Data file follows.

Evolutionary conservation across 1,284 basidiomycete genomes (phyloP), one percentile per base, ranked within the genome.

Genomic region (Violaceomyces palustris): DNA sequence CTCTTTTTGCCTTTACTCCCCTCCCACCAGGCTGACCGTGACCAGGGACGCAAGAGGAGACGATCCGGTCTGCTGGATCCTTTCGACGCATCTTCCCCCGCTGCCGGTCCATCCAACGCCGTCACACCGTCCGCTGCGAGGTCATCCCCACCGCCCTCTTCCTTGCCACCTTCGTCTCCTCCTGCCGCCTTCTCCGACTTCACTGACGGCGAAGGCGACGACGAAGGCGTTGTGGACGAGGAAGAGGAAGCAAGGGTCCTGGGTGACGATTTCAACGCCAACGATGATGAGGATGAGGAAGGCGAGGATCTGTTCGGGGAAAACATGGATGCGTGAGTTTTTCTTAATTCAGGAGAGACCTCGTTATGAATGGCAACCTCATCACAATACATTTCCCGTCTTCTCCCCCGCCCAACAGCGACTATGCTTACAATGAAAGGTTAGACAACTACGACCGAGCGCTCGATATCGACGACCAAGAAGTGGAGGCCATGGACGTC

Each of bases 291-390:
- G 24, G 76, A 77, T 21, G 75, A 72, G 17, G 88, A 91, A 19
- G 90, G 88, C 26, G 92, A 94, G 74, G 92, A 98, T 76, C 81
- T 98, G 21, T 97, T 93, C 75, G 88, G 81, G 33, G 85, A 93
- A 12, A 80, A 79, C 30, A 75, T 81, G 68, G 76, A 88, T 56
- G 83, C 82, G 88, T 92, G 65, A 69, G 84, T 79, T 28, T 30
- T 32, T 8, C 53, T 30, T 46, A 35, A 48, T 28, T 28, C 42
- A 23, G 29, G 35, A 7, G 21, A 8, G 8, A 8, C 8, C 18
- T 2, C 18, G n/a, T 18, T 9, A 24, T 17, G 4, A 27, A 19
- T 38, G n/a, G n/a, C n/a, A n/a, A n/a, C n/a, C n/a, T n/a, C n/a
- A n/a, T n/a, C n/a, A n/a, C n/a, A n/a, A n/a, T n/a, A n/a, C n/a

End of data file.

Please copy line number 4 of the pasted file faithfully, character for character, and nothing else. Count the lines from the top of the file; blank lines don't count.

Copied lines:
- G 24, G 76, A 77, T 21, G 75, A 72, G 17, G 88, A 91, A 19